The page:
The project “Marboré”, which is being carried out by the Department of Mechanical Engineering of the University of Padua, has the aim of allowing aerospace students to get access to an experimental aeronautical engine in order to carry out tests and research projects. These studies are useful for improving the performance of turbojets to meet stricter regulations for the reduction of emissions and for reducing fuel consumption.
For this purpose, the University made a Marboré VI-C turbojet available to its students, dismantled from a plane which had crashed. After the impact, the engine was heavily damaged, in particular in the front section which is the seat of the centrifugal compressor. The project included the entire modeling of the turbojet with the help of CAD software and the re-engineering of the damaged parts.
At the end of 2007, the rotor was completed. The intake casing, originally produced using a magnesium alloy, was excluded from the previous analysis as particular knowledge about the casting process was required. It was necessary to carry out a specific study for this part with the objective of planning and realizing the entire casting process.
The first step was detailed CAD modeling. Subsequently, the project focused on the design of the casting system. Starting from a first design of the casting system using CAD, MAGMASOFT® was used to verify and optimize the casting process. A series of simulations helped to optimizes the model, and the result was a single good quality prototype without losing any time and without costly trials. Initially, simulations were essential in selecting the most promising from different possible casting methods, which differed in the layout of the cooling system and in positioning of filters.
For the first version, a central cast iron chill and three exothermic feeders on the top of the component were used. Solidification results immediately showed that this type of placement was perfect for the bearing support. As a matter of fact, a very quick cooling improved the mechanical characteristics in the most critical area of the component. At the same time, hot spots close to the external surface indicated potential feed-ing problems. A second version used only exothermic feeders on the top. As the previous version, both pros and cons were evaluated based on the analysis of the solidification results. The melt temperature was more homogeneous during solidification. But, due to the longer solidification time, the simulation indicated worse mechanical properties were to be expected, especially in the central area.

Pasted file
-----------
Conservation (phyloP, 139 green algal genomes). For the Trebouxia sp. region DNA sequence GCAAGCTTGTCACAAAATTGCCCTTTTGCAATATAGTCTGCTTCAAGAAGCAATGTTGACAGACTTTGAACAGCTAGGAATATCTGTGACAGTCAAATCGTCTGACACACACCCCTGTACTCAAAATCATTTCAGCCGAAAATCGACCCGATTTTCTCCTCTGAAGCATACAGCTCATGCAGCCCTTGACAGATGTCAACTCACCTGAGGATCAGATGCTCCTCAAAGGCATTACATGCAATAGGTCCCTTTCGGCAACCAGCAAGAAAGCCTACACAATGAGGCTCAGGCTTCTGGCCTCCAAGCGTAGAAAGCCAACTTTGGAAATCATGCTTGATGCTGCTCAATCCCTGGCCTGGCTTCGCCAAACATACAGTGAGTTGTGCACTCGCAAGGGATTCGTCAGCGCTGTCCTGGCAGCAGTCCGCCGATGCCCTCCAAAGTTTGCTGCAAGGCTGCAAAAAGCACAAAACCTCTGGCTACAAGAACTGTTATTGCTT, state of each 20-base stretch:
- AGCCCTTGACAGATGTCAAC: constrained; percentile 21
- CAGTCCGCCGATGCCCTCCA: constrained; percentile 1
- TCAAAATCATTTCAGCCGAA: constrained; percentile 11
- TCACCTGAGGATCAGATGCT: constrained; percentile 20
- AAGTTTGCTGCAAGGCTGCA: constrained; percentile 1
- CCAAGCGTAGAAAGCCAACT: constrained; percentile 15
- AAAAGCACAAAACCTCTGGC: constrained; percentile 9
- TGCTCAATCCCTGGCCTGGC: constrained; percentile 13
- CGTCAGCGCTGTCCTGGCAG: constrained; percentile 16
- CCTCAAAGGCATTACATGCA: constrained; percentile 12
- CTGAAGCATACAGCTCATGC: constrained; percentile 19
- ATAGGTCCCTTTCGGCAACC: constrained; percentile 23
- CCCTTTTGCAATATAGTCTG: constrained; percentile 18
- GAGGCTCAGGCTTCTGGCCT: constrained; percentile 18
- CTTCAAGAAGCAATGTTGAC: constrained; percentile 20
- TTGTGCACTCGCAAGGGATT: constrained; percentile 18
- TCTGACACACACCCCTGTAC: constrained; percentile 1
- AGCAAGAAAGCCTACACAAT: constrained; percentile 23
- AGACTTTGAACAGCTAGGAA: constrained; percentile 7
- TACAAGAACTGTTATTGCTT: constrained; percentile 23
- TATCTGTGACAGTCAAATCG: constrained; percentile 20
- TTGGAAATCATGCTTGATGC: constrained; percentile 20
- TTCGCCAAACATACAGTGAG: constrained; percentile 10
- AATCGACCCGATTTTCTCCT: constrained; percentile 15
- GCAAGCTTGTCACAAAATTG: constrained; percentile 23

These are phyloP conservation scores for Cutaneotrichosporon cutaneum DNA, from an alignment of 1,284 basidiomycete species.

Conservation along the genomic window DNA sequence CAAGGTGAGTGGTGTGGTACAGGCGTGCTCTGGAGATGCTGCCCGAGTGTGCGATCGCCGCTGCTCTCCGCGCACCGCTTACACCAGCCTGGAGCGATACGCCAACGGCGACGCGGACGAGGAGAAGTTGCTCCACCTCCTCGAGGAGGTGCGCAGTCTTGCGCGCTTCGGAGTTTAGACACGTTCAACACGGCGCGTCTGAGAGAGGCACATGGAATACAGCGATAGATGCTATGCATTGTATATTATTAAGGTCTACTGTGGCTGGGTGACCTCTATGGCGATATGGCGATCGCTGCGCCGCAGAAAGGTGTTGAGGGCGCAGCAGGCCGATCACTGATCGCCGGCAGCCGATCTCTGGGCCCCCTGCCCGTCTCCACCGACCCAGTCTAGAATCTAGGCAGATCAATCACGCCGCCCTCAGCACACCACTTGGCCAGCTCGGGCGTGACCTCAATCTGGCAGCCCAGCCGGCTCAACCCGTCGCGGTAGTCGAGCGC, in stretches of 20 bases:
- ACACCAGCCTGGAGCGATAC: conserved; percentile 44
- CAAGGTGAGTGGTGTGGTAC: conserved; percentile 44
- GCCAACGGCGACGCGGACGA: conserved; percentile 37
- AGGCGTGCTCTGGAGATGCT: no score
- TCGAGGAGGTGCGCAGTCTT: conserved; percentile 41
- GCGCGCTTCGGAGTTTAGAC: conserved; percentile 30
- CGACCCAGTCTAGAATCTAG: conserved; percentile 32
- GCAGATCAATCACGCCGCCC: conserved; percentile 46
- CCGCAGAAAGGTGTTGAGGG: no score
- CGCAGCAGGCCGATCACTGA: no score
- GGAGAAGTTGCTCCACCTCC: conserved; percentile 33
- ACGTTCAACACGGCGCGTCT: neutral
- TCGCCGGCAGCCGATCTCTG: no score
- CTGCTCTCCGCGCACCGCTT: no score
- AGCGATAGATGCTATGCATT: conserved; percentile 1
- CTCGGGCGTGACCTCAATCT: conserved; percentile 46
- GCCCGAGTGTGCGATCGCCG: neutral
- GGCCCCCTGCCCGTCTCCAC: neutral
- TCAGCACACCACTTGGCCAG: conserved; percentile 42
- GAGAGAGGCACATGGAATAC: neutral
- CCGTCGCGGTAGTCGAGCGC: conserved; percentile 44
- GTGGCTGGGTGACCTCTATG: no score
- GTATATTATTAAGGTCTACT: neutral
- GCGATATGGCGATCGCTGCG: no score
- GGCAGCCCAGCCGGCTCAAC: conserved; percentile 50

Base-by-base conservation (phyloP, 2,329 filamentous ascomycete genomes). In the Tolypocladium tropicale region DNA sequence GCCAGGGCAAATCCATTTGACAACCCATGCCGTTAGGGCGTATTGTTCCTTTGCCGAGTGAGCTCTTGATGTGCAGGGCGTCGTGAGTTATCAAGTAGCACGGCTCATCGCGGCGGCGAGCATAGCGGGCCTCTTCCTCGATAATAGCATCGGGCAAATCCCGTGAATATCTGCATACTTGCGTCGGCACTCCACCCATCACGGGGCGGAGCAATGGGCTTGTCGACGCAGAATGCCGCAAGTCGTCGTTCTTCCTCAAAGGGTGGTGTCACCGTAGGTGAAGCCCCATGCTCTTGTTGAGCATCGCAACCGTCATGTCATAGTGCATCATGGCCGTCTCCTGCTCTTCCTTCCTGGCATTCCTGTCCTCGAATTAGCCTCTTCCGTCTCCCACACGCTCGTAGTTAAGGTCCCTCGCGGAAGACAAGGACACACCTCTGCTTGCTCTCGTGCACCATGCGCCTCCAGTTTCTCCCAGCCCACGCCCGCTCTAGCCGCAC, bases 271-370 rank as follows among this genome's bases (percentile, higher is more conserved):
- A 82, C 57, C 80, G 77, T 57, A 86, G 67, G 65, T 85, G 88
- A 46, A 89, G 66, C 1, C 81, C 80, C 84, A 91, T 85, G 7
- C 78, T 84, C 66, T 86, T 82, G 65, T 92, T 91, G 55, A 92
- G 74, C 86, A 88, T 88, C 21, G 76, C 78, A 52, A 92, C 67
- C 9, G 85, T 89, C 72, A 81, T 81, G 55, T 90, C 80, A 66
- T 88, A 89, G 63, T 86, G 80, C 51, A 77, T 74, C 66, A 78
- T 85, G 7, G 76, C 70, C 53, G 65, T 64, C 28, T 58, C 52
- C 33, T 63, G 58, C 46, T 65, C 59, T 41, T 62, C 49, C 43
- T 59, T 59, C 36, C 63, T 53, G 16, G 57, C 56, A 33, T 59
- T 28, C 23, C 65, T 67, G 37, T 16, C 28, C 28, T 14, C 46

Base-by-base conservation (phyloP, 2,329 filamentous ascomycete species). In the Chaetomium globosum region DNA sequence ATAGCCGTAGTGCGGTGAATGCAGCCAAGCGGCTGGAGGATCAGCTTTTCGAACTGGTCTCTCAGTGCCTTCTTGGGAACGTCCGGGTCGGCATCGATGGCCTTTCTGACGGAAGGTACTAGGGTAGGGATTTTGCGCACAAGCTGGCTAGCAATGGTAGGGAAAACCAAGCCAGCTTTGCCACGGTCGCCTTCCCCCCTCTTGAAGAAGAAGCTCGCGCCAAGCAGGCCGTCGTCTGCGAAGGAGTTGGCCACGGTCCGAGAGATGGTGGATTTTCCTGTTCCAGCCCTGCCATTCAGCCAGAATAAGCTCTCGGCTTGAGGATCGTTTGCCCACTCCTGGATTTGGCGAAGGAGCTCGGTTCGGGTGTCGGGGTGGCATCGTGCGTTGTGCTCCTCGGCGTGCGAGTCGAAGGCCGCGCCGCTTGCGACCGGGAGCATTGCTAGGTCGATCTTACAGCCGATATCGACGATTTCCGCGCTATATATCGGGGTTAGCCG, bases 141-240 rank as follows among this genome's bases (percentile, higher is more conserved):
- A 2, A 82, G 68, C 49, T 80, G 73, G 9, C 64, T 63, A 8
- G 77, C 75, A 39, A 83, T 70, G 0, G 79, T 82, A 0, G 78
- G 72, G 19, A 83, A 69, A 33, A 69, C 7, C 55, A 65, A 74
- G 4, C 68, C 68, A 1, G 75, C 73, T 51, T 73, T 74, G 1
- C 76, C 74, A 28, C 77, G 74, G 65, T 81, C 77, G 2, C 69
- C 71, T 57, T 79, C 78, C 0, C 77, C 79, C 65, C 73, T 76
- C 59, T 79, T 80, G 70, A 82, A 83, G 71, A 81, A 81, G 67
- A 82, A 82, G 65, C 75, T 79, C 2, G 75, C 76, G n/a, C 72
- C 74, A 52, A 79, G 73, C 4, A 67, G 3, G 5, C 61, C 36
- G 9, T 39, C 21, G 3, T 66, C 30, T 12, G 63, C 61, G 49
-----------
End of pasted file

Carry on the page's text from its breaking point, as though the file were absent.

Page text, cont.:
Both configurations were merged into a “hybrid” methoding. This version was also “proven” using MAGMASOFT® simulations. In the final version, a central cast iron chill and eight exothermic feeders on the top of the component were used. In addition, the number of ingates was increased to six in order to improve the homogeneity of the metal flow and to reduce the temperature gradients which appeared at the end of the casting process in the previous versions with only four ingates.
Filling and solidification results showed that the feeding defects were decreased in comparison to the previous versions, so that the quality target was reached. The sand mold was created using SLS (Selective Laser Sintering) rapid prototyping techniques. After that, the light alloy casting was poured. X-ray analyses of the casting verified the integrity of the component.
This study enabled students to analyze the manufacture of a complex casting in detail and allowed them to pursue the transformation from a virtual CAD drawing into a real component. In addition, the project demonstrated the advantage of using virtual tools to optimize all production steps and resulted in a high integrity cast component.